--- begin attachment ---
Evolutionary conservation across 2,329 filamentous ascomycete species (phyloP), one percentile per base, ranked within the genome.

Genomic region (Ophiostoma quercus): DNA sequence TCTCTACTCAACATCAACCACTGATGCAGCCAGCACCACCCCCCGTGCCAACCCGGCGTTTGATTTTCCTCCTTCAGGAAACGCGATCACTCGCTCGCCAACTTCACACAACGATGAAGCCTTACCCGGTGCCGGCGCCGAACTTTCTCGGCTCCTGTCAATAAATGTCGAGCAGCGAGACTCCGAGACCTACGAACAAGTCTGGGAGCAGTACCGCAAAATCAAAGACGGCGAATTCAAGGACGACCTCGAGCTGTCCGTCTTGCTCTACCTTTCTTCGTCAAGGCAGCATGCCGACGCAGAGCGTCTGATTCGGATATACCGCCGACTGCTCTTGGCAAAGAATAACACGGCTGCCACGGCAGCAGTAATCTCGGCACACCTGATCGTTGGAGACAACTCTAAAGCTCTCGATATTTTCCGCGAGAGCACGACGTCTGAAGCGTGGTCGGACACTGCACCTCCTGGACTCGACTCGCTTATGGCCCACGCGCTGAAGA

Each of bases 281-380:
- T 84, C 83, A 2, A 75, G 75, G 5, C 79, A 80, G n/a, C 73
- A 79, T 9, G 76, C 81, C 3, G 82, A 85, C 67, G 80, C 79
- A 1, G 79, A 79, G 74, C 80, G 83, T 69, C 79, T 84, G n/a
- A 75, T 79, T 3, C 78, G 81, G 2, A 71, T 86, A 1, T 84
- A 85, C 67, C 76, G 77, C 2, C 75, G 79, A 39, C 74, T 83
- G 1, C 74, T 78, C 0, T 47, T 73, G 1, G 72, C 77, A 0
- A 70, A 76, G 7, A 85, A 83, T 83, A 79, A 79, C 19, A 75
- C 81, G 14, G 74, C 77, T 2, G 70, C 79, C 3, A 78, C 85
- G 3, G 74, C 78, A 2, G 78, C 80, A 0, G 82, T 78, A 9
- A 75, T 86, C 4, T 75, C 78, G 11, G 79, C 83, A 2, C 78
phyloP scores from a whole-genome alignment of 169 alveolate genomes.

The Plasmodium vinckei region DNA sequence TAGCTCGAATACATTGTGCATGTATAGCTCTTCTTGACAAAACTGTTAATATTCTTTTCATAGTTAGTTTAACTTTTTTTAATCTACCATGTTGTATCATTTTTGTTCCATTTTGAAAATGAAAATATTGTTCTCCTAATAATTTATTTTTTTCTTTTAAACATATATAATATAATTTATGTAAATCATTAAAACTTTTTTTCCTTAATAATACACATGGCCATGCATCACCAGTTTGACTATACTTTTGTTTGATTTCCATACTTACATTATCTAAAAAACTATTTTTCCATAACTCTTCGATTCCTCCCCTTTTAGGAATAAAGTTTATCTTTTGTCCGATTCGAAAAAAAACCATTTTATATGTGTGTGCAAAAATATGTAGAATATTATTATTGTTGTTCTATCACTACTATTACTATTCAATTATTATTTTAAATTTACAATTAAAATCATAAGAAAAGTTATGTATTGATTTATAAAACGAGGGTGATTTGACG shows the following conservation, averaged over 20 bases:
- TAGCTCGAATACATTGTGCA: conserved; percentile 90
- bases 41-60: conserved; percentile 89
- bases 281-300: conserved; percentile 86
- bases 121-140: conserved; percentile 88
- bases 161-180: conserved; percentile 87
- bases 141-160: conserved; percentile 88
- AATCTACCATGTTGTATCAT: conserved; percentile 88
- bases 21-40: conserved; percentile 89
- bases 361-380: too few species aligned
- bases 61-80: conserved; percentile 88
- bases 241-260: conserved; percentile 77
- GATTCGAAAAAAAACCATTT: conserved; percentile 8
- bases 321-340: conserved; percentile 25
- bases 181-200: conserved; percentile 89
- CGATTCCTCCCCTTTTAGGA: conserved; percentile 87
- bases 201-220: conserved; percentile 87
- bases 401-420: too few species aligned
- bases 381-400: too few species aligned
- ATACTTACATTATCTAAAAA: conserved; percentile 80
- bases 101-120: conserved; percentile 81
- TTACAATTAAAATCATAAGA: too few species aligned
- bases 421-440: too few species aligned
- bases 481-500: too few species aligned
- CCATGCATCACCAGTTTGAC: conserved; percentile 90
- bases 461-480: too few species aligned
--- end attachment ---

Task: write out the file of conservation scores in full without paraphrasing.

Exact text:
Evolutionary conservation across 2,329 filamentous ascomycete species (phyloP), one percentile per base, ranked within the genome.

Genomic region (Ophiostoma quercus): DNA sequence TCTCTACTCAACATCAACCACTGATGCAGCCAGCACCACCCCCCGTGCCAACCCGGCGTTTGATTTTCCTCCTTCAGGAAACGCGATCACTCGCTCGCCAACTTCACACAACGATGAAGCCTTACCCGGTGCCGGCGCCGAACTTTCTCGGCTCCTGTCAATAAATGTCGAGCAGCGAGACTCCGAGACCTACGAACAAGTCTGGGAGCAGTACCGCAAAATCAAAGACGGCGAATTCAAGGACGACCTCGAGCTGTCCGTCTTGCTCTACCTTTCTTCGTCAAGGCAGCATGCCGACGCAGAGCGTCTGATTCGGATATACCGCCGACTGCTCTTGGCAAAGAATAACACGGCTGCCACGGCAGCAGTAATCTCGGCACACCTGATCGTTGGAGACAACTCTAAAGCTCTCGATATTTTCCGCGAGAGCACGACGTCTGAAGCGTGGTCGGACACTGCACCTCCTGGACTCGACTCGCTTATGGCCCACGCGCTGAAGA

Each of bases 281-380:
- T 84, C 83, A 2, A 75, G 75, G 5, C 79, A 80, G n/a, C 73
- A 79, T 9, G 76, C 81, C 3, G 82, A 85, C 67, G 80, C 79
- A 1, G 79, A 79, G 74, C 80, G 83, T 69, C 79, T 84, G n/a
- A 75, T 79, T 3, C 78, G 81, G 2, A 71, T 86, A 1, T 84
- A 85, C 67, C 76, G 77, C 2, C 75, G 79, A 39, C 74, T 83
- G 1, C 74, T 78, C 0, T 47, T 73, G 1, G 72, C 77, A 0
- A 70, A 76, G 7, A 85, A 83, T 83, A 79, A 79, C 19, A 75
- C 81, G 14, G 74, C 77, T 2, G 70, C 79, C 3, A 78, C 85
- G 3, G 74, C 78, A 2, G 78, C 80, A 0, G 82, T 78, A 9
- A 75, T 86, C 4, T 75, C 78, G 11, G 79, C 83, A 2, C 78
phyloP scores from a whole-genome alignment of 169 alveolate genomes.

The Plasmodium vinckei region DNA sequence TAGCTCGAATACATTGTGCATGTATAGCTCTTCTTGACAAAACTGTTAATATTCTTTTCATAGTTAGTTTAACTTTTTTTAATCTACCATGTTGTATCATTTTTGTTCCATTTTGAAAATGAAAATATTGTTCTCCTAATAATTTATTTTTTTCTTTTAAACATATATAATATAATTTATGTAAATCATTAAAACTTTTTTTCCTTAATAATACACATGGCCATGCATCACCAGTTTGACTATACTTTTGTTTGATTTCCATACTTACATTATCTAAAAAACTATTTTTCCATAACTCTTCGATTCCTCCCCTTTTAGGAATAAAGTTTATCTTTTGTCCGATTCGAAAAAAAACCATTTTATATGTGTGTGCAAAAATATGTAGAATATTATTATTGTTGTTCTATCACTACTATTACTATTCAATTATTATTTTAAATTTACAATTAAAATCATAAGAAAAGTTATGTATTGATTTATAAAACGAGGGTGATTTGACG shows the following conservation, averaged over 20 bases:
- TAGCTCGAATACATTGTGCA: conserved; percentile 90
- bases 41-60: conserved; percentile 89
- bases 281-300: conserved; percentile 86
- bases 121-140: conserved; percentile 88
- bases 161-180: conserved; percentile 87
- bases 141-160: conserved; percentile 88
- AATCTACCATGTTGTATCAT: conserved; percentile 88
- bases 21-40: conserved; percentile 89
- bases 361-380: too few species aligned
- bases 61-80: conserved; percentile 88
- bases 241-260: conserved; percentile 77
- GATTCGAAAAAAAACCATTT: conserved; percentile 8
- bases 321-340: conserved; percentile 25
- bases 181-200: conserved; percentile 89
- CGATTCCTCCCCTTTTAGGA: conserved; percentile 87
- bases 201-220: conserved; percentile 87
- bases 401-420: too few species aligned
- bases 381-400: too few species aligned
- ATACTTACATTATCTAAAAA: conserved; percentile 80
- bases 101-120: conserved; percentile 81
- TTACAATTAAAATCATAAGA: too few species aligned
- bases 421-440: too few species aligned
- bases 481-500: too few species aligned
- CCATGCATCACCAGTTTGAC: conserved; percentile 90
- bases 461-480: too few species aligned